With very little support from her real life friends, family members and boyfriend, Young Black Woman toyed with the idea of going natural and cutting off her hair. She hit the innanet, joined Nappturality.com and involved herself in a cyber social circle of supporters. She did her research and got excited at the thought of never having to perm again. As tough as it was, she blocked out the negative reactions. She assured herself that even if she didn't like it...it was JUST hair and it would always grow back.
And on April 23, 2005, she chopped off her hair.
And on September 1, 2008, I, still Young Black Woman, chopped my hair off again.
Talk. About. Liberation.
I don't know if I have ever been happier in my own skin. I have gone through so many wonderful natural styles.
Like the mad fro...
The honey flavored fro...
Dainty 2-strand twists...
And funky twist-outs...
I know that my hair doesn't define me. Shoooooot, I always thought I was a bad mamma jamma-even with the creamy crack. But the feeing I get when I look in the mirror and know that I am looking at the unedited version of Brittany (3 syallabes, y'all)...well, I just-I just love it. I am me. Unapologetically.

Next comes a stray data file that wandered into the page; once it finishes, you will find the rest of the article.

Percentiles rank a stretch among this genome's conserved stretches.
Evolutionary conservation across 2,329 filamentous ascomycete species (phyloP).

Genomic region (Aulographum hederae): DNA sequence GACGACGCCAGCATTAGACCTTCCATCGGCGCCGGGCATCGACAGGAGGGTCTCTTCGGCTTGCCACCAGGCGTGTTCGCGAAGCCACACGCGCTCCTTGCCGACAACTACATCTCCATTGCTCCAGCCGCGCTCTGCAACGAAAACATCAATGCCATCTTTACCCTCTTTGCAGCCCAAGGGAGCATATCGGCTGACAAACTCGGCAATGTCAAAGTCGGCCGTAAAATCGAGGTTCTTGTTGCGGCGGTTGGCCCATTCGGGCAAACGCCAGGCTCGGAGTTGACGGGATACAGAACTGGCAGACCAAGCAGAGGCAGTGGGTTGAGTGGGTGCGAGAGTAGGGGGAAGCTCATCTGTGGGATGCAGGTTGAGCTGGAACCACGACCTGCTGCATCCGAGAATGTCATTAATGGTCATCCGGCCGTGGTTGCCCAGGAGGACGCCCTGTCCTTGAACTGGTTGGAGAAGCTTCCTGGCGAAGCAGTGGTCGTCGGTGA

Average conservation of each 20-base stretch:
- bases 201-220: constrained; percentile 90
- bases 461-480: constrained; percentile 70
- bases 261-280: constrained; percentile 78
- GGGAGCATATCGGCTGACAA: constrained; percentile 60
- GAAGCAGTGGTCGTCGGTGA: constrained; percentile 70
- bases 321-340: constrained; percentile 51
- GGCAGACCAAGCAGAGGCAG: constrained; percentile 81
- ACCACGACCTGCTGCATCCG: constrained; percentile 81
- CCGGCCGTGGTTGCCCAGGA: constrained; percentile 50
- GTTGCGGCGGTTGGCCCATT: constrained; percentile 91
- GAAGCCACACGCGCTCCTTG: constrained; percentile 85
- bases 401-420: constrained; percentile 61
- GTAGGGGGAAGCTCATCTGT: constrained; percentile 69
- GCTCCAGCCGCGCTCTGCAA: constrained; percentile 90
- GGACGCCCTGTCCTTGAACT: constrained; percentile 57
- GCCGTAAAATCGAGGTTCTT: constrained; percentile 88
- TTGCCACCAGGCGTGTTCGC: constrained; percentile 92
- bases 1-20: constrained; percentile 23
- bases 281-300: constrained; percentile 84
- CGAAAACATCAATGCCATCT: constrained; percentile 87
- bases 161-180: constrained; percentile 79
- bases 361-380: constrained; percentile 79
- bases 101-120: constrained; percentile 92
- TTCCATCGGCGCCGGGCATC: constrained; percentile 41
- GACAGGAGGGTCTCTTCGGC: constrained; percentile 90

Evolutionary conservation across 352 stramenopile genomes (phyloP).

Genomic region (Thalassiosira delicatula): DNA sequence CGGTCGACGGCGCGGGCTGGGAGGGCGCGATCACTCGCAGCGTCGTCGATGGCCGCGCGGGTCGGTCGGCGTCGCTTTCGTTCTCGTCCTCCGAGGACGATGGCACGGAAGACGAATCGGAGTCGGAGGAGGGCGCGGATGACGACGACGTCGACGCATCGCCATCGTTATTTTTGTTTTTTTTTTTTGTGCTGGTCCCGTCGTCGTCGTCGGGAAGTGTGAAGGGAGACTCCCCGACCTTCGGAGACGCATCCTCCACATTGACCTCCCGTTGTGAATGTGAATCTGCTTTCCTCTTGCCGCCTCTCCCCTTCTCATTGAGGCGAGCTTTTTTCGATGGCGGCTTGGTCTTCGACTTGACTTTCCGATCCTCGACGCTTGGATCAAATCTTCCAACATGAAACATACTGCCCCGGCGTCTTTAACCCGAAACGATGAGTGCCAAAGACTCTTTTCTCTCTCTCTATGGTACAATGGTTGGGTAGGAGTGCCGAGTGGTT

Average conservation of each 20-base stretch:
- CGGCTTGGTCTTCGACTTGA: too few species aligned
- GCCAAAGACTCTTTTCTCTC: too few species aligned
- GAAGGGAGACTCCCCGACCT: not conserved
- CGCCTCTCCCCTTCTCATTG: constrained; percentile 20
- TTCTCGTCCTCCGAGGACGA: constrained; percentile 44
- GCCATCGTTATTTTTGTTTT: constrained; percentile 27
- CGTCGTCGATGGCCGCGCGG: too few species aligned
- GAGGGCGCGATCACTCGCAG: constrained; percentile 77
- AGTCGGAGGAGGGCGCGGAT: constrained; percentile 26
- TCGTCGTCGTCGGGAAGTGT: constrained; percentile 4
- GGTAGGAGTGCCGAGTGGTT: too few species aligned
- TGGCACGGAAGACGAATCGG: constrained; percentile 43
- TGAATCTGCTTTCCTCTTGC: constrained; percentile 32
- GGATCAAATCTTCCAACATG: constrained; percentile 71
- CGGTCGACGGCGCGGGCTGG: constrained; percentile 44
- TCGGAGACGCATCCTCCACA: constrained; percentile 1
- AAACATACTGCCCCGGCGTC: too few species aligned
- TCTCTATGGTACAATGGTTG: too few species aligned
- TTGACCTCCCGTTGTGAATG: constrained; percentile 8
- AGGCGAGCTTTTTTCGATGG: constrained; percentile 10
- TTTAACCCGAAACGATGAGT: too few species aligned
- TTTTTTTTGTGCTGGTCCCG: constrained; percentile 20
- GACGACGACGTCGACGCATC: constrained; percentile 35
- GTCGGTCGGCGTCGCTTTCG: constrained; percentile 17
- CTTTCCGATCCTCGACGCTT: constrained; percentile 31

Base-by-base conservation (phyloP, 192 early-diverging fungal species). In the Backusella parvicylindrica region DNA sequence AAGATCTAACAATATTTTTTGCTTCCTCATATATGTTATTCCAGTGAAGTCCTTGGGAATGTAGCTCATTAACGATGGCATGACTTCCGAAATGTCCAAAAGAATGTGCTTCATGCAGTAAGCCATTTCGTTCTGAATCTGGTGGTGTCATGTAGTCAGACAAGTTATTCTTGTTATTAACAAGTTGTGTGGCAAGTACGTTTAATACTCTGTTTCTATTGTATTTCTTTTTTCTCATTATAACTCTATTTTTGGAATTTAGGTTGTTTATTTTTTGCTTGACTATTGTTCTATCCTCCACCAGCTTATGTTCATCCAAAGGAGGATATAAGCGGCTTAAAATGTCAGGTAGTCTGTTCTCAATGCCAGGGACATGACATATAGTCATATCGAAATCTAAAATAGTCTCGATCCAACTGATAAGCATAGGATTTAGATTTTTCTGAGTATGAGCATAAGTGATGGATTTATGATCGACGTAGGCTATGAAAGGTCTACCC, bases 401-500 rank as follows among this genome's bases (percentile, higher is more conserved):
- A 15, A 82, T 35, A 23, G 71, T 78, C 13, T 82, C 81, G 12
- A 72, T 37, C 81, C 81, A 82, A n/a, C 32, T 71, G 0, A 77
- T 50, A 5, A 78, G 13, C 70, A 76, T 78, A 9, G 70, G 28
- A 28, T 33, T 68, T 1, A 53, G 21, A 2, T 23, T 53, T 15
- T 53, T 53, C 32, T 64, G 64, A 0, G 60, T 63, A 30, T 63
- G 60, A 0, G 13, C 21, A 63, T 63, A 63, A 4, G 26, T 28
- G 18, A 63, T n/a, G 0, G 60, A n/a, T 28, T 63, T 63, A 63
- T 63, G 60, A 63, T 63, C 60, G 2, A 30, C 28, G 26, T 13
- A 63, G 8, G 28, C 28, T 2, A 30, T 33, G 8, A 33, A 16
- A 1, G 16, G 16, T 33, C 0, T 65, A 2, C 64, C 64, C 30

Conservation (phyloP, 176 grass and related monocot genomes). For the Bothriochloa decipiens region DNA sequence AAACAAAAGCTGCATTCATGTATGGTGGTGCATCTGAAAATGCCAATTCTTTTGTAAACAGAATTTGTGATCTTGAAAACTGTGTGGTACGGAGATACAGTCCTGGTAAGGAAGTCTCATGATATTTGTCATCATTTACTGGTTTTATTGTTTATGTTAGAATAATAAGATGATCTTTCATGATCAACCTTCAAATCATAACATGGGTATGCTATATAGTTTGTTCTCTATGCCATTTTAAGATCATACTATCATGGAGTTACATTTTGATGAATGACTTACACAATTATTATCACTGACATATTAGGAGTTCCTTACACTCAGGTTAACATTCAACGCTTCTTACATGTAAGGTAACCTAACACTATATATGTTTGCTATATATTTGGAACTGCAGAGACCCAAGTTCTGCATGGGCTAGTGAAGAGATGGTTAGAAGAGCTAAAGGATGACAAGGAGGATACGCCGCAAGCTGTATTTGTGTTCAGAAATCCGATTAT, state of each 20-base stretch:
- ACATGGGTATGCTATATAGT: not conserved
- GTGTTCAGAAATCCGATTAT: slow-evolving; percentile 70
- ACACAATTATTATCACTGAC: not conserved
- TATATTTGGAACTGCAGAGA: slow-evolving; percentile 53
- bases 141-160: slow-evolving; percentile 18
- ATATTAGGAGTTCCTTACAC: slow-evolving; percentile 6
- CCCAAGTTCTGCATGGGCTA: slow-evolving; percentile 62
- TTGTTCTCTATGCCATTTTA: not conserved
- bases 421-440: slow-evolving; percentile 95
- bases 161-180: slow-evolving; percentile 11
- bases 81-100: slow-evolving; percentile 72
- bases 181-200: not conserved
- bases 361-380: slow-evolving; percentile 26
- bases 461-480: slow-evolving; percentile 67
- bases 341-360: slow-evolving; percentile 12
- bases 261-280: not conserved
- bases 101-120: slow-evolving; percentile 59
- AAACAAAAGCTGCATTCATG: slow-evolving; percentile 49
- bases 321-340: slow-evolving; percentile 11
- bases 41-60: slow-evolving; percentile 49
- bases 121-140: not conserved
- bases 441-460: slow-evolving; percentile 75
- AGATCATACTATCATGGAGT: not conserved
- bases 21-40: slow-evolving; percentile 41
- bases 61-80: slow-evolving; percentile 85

And having been natural for a good 4 years now and I've heard it all.
"It's not professional."
"Girl, I would go natural too but my head is too big."
"Men prefer women with long straight hair."
"Oh, now you're loc'ing your hair? But locs look dirty."
Hmm mmm....I've been offended by friends. I've had loved ones tell me that I was prettier when I had a perm. Ain't that somethin'? So clearly I AM my hair if people are judging me solely on it.
I'm over it.
Over the negative looks and thoughts of natural hair. My natural hair is important to me. I am waiting for the day when my fellow brown sisters realize that we are royalty and that our crowns are to be admired. Not to be constantly hidden by perms, wigs and weaves. Our psyches depend on it and quite frankly, after knowing what kind of chemicals are in perms, our health depends on it too.
Come on, queens! Let's get it together!